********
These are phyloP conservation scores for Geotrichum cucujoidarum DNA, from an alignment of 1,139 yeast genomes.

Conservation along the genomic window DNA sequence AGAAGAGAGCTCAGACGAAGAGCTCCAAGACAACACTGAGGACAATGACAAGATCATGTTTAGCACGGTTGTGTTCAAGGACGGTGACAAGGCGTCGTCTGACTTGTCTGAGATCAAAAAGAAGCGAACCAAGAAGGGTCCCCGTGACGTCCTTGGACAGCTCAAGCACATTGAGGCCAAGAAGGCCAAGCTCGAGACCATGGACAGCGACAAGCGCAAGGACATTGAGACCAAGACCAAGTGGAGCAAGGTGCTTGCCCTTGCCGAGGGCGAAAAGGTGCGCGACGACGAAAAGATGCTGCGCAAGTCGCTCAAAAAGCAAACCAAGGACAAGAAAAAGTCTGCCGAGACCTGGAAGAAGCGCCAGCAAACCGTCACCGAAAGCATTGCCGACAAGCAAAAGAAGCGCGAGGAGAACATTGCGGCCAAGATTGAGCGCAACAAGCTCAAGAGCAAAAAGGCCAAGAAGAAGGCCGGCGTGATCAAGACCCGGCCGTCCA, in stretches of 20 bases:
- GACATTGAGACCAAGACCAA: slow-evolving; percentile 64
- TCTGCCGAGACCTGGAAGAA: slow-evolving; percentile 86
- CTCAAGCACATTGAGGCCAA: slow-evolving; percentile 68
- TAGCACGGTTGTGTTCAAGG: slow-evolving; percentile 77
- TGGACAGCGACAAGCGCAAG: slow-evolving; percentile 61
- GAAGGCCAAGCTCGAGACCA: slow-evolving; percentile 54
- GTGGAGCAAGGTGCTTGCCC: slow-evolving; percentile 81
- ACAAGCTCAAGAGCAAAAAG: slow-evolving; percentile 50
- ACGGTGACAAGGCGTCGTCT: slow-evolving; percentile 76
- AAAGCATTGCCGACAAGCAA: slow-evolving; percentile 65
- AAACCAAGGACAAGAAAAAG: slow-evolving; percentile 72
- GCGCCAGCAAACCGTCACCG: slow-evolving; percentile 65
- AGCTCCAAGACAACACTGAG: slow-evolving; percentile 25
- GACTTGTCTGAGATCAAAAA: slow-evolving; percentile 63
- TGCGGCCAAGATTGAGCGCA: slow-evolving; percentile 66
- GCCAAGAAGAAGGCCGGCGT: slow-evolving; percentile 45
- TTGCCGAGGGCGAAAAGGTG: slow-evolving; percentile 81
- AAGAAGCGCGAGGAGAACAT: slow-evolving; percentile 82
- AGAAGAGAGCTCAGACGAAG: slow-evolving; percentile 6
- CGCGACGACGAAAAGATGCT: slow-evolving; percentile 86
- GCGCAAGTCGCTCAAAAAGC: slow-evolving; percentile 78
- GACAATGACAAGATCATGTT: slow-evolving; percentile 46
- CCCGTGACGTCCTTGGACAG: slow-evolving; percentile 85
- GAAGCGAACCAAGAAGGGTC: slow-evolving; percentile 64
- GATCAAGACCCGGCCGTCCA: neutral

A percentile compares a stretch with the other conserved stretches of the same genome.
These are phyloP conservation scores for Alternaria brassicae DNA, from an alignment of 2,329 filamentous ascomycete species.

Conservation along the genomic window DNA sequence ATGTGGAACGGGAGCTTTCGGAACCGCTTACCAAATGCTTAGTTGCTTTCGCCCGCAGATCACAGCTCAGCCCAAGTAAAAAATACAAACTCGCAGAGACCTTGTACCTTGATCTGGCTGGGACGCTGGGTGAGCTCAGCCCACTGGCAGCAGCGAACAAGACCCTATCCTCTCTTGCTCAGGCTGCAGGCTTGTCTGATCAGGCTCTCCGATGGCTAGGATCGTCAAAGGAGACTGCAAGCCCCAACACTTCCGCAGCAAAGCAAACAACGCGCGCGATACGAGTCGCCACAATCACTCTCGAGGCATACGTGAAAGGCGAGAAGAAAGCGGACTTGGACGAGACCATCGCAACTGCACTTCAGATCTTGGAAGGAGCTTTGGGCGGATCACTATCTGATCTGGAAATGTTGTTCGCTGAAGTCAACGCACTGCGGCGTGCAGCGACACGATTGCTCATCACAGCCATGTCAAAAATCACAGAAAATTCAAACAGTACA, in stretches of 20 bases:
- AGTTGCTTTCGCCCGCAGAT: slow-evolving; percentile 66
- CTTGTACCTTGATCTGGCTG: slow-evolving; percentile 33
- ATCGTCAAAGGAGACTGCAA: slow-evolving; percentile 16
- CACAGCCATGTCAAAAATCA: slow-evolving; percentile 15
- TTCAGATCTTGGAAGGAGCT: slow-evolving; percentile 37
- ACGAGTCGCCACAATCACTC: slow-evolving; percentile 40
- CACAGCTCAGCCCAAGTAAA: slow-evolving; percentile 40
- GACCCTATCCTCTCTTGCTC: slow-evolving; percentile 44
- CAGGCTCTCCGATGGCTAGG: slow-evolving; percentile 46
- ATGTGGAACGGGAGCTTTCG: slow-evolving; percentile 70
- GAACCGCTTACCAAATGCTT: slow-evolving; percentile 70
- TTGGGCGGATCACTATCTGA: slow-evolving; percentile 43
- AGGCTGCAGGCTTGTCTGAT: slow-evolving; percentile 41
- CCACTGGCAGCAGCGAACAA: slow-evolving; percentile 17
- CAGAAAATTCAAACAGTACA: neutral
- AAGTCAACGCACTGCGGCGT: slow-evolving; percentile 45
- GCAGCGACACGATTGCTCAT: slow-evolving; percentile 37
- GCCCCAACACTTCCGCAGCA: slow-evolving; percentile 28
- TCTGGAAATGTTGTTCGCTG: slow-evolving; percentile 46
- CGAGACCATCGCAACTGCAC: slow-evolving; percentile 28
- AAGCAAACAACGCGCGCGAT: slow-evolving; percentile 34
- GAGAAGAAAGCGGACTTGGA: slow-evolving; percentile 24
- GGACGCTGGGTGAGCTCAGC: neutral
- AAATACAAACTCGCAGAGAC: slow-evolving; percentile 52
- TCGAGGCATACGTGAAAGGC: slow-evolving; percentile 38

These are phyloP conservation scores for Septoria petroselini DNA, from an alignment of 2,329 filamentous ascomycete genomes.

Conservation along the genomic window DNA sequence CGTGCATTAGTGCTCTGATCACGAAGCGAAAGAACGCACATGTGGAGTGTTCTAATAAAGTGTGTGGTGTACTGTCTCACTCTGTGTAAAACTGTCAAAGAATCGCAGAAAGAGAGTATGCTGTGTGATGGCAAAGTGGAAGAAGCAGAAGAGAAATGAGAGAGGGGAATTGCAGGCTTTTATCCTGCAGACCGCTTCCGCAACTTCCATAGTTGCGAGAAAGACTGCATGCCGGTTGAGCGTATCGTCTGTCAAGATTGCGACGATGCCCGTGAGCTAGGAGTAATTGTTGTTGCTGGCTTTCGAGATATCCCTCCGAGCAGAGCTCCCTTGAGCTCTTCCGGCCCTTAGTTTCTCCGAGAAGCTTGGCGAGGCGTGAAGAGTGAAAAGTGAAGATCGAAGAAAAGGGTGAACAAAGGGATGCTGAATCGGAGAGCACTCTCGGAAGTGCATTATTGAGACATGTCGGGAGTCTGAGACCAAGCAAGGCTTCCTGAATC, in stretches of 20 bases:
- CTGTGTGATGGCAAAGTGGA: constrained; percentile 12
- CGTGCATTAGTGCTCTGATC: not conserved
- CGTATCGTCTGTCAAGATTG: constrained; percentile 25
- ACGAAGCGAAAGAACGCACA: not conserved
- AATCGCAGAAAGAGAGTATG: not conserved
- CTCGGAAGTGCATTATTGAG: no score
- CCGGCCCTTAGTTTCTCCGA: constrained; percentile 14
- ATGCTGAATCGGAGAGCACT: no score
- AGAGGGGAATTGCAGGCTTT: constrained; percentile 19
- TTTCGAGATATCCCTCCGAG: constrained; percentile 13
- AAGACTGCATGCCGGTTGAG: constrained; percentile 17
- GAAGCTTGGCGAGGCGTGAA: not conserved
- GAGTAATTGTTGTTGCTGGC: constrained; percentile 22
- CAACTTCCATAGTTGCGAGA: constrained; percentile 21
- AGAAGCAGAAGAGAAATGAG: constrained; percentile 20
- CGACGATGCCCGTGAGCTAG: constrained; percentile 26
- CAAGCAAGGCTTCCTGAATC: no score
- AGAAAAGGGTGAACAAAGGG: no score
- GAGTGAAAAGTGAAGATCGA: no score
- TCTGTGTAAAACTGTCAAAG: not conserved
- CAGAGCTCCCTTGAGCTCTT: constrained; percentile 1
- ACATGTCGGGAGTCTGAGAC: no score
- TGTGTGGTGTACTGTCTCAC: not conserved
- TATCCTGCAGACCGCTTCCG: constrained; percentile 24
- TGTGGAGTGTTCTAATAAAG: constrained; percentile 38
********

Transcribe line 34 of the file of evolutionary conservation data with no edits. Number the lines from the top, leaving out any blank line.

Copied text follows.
- CACAGCCATGTCAAAAATCA: slow-evolving; percentile 15